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If I have 2 directories, a and b can anyone suggest a convenient method of creating a directory that appears to have the contents of both a and b without copying the files ? At the moment what I have been using is ln -s * to make a load of sym links and then delete the sym links when I am done. I would prefer it though if the contents of sub directories appeared to be merged, and managing this with the sym link method may need some fiddling.

It's OK if the resultant directory is read only given the application.

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Can't you just symlink the directory itself instead of all its contents? I.e. ln -s a/ b would create a symlinked directory b that points to a. –  Daniel Andersson Feb 28 '13 at 13:00
    
@Daniel Andersson That would not create a directory appearing to show the merged contents of a and b which was the point of the question. –  camelccc Feb 28 '13 at 13:03
    
It is kind of non-trivial. How do you merge collisions for files contained in both a and b? What is your intention? You can try to hard-link files from a and b to another directory c, so you get files update on change in both directories. –  p4553d Feb 28 '13 at 13:40
    
I know it's non trivial, I'd like collisions to make whichever file is newest appear in the merged directory. I can't see how hard linking helps at all over soft linking though, and it won't work if a and b are on different drives. –  camelccc Feb 28 '13 at 13:53
    
Which OS/distro are you using? –  Dennis Feb 28 '13 at 16:55

1 Answer 1

up vote 4 down vote accepted

You can effectively merge to directories with UnionFS by overlaying the two directories (called branches in this context) into one single mount point.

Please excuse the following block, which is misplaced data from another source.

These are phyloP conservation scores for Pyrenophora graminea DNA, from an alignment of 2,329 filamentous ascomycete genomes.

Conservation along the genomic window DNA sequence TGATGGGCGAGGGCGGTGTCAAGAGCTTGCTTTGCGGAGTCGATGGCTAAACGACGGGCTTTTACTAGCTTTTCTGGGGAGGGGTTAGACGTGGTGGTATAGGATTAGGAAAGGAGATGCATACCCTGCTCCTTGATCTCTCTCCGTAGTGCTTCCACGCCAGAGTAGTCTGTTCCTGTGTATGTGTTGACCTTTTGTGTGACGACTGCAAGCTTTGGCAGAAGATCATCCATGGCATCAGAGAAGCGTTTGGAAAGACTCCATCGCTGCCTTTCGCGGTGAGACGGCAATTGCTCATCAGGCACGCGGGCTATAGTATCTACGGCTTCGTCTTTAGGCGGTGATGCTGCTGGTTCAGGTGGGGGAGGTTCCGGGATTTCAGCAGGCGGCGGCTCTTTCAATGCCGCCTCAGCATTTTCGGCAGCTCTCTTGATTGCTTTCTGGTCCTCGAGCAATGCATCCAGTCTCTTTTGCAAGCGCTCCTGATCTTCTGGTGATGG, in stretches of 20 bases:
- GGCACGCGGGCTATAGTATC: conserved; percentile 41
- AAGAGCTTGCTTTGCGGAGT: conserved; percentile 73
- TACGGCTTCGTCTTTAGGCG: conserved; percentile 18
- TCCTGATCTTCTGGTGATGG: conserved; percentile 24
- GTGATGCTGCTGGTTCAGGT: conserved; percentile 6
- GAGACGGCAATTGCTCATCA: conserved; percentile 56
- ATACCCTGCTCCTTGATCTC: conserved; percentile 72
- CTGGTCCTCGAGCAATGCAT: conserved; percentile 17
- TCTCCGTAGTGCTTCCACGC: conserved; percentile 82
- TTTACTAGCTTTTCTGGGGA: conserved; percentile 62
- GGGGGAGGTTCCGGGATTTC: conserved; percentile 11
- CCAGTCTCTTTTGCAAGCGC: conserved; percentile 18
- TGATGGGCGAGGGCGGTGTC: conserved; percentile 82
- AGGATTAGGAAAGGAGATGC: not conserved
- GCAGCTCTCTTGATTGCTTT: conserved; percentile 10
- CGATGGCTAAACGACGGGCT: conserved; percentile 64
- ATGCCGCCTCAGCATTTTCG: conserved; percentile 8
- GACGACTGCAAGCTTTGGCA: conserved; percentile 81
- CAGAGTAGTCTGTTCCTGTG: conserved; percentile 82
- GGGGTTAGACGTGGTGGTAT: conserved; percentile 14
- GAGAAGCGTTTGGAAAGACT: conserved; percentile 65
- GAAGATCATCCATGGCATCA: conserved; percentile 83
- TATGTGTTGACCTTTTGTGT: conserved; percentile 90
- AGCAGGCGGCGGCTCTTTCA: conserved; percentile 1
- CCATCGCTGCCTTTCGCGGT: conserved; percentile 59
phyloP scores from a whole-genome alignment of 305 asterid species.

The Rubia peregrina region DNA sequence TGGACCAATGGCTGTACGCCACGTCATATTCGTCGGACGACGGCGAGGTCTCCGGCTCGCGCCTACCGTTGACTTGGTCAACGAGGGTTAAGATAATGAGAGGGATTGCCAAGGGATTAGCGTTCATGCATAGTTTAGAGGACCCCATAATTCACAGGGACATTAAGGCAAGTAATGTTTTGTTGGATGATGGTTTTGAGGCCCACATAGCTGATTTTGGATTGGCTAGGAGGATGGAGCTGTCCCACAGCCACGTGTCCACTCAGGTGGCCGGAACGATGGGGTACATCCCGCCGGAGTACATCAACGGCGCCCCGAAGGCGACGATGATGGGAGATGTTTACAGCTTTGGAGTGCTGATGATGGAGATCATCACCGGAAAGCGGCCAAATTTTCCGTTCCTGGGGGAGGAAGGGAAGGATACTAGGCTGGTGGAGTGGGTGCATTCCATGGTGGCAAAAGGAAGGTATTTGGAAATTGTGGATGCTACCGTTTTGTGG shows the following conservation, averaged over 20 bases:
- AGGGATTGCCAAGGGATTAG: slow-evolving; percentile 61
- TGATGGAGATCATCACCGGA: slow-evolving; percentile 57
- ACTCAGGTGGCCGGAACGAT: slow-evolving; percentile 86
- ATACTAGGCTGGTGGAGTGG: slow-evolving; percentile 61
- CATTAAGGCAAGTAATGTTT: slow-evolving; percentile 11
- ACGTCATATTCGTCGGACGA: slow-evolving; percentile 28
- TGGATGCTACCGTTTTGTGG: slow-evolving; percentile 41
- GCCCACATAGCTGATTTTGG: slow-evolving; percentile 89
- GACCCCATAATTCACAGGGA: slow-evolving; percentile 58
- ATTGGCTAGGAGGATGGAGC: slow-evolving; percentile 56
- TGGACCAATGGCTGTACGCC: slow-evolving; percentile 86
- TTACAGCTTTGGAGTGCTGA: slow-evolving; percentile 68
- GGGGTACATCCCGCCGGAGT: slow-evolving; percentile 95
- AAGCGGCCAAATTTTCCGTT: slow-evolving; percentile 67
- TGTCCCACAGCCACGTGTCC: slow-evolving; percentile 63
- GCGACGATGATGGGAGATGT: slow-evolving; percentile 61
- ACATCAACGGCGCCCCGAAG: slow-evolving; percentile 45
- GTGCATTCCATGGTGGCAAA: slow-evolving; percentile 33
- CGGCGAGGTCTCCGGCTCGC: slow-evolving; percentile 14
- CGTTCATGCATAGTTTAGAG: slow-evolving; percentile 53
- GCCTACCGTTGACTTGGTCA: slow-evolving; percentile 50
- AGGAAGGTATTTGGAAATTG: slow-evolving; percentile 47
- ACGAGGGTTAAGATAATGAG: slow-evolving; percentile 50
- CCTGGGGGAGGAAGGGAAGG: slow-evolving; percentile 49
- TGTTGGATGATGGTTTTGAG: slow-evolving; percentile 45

There are several implementations of UnionFS; UnionFsFuse is one of the simpler ones, since it is an application (rather than a kernel patch).

The website contains a link to their archive. Compiling the source code should be straightforward on most distros.

In Ubuntu, e.g., it suffices to install the package unionfs-fuse by executing the following command:

sudo apt-get install unionfs-fuse

Once installed, you can proceed to overlay the directories. There are a variety of options. I'll briefly explain the most basic ones:

  • The command

    unionfs-fuse foo:bar baz
    

    overlays the contents of the directories foo and bar in the directory baz.1

    This overlay will be read-only; any attempt to create or modify a file in baz will result in a Permission denied. error. However, you'll still be able to create and modify the files inside foo and bar themselves.

    Collisions are handled in a fixed way: If a file exists in a higher branch (foo), it will have preference over a file of the same name in a lower branch (bar).

  • The command

    union-fuse foo=RW:bar=RO baz
    

    makes foo writable and bar (read-only). Modifying files of foo will be possible, but modifying files of bar won't be. All newly created files in baz will appear in foo.

  • The command

    union-fuse -ocow foo=RW:bar=RO baz
    

    is similar to the last command. The copy on write option (cow) has the effect that attempting to modify a file of bar inside baz will result in a modified copy of the file in foo (or any other higher-level writable branch).

  • With the command

    union-fuse foo=RW:bar=RW baz
    

    all can be modified. New files will be created in the top branch (foo).

  • The command

    union-fuse foo=RO:bar=RW baz
    

    allows modifying the files of bar inside baz, but no new files can be created.

  • The command

    sudo umount baz
    

    undoes the union mount.

See also: man unionfs-fuse


1 baz must exist before this command is executed. This applies to all further commands as well.

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